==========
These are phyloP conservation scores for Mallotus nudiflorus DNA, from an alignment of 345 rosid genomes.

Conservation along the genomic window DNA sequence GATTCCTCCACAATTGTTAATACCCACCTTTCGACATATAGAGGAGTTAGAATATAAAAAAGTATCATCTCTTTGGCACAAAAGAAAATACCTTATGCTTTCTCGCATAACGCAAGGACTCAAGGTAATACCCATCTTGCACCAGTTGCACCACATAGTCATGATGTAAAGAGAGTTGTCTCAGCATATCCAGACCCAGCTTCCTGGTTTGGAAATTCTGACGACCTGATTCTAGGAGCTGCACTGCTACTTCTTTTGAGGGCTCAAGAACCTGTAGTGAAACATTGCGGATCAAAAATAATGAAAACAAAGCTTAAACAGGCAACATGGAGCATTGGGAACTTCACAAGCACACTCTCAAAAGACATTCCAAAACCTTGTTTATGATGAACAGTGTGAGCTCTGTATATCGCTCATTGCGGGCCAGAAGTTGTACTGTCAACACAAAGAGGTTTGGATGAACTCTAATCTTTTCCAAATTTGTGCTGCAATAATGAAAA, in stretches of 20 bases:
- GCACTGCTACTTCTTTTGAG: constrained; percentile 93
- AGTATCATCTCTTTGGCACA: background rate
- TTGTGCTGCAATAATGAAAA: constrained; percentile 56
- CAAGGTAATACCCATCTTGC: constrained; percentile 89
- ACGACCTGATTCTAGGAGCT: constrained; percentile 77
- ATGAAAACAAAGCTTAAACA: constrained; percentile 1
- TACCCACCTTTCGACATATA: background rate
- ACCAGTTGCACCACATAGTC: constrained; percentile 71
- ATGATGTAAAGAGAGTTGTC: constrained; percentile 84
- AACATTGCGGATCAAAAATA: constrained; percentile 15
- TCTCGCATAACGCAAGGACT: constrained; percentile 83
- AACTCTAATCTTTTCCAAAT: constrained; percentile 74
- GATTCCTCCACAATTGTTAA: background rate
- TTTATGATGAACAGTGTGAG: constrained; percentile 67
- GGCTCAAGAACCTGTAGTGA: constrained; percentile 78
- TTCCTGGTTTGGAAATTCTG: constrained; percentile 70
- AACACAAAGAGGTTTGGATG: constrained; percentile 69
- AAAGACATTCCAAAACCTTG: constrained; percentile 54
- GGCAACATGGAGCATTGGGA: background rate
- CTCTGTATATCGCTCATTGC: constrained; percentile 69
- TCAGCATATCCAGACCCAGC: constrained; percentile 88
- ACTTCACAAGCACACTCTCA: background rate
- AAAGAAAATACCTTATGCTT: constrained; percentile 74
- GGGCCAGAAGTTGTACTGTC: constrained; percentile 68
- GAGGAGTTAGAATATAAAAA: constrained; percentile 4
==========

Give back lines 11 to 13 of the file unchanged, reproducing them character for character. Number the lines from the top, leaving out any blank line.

- ATGATGTAAAGAGAGTTGTC: constrained; percentile 84
- AACATTGCGGATCAAAAATA: constrained; percentile 15
- TCTCGCATAACGCAAGGACT: constrained; percentile 83